Editorial: Area legislators face LGA choice
During Tim Pawlenty's two terms as Minnesota governor, state local government aid (LGA) payments were repeatedly reduced. As Pawlenty maneuvered to balance the state budget, cities across the state struggled to find ways to make up for the losses in monies.
Now, the tables have reversed themselves in St. Paul. Republican Pawlenty will be replaced next week by DFLer Mark Dayton, who has declared himself to be a strong supporter of LGA. The legislature, however, has switched from Democratic to Republican control, and it will be intriguing to see if the House and Senate will be collectively receptive to Dayton on LGA.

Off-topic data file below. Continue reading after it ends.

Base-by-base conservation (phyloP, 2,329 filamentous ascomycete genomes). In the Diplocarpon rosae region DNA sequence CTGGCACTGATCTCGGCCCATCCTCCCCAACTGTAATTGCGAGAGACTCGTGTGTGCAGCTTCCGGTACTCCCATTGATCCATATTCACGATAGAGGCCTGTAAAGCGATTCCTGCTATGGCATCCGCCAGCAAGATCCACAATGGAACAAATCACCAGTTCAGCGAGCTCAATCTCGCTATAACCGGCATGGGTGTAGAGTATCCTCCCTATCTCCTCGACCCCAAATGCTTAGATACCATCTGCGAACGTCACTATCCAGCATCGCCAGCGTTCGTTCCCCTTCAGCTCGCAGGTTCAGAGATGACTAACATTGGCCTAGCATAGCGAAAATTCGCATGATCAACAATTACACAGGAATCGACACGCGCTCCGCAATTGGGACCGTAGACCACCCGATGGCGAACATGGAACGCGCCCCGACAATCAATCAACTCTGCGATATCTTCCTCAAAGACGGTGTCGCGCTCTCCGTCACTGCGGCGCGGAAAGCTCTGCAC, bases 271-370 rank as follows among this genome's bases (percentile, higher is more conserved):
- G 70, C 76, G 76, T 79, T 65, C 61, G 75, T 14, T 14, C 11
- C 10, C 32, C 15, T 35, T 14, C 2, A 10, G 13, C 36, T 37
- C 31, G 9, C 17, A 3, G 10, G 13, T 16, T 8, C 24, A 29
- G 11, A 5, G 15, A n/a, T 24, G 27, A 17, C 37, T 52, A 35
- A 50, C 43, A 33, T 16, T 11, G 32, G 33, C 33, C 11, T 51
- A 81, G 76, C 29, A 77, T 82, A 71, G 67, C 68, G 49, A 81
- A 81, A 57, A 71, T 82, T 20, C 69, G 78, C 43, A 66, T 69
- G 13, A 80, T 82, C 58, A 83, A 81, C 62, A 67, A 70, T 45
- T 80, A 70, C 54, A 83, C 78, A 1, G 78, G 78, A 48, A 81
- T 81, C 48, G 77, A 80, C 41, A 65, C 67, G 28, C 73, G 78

A key to LGA's future is garnering the support of rural Republican legislators, such as the three voters have elected in this region.
District 22 Sen. Doug Magnus, previously a four-term District 22A representative, and Magnus' replacement in the House, Joe Schomacher, will no doubt hear plenty about LGA over the next several weeks. That could be, at least in some part, because Worthington mayor Alan Oberloh is vice president of the Coalition of Greater Minnesota Cities, which has been a vocal advocate for the funding.
A legislator to watch on LGA will be District 22B Rep. Rod Hamilton, who is now Majority Whip in the House. Should Hamilton use his leadership position to go to bat for LGA, its future should be reasonably bright.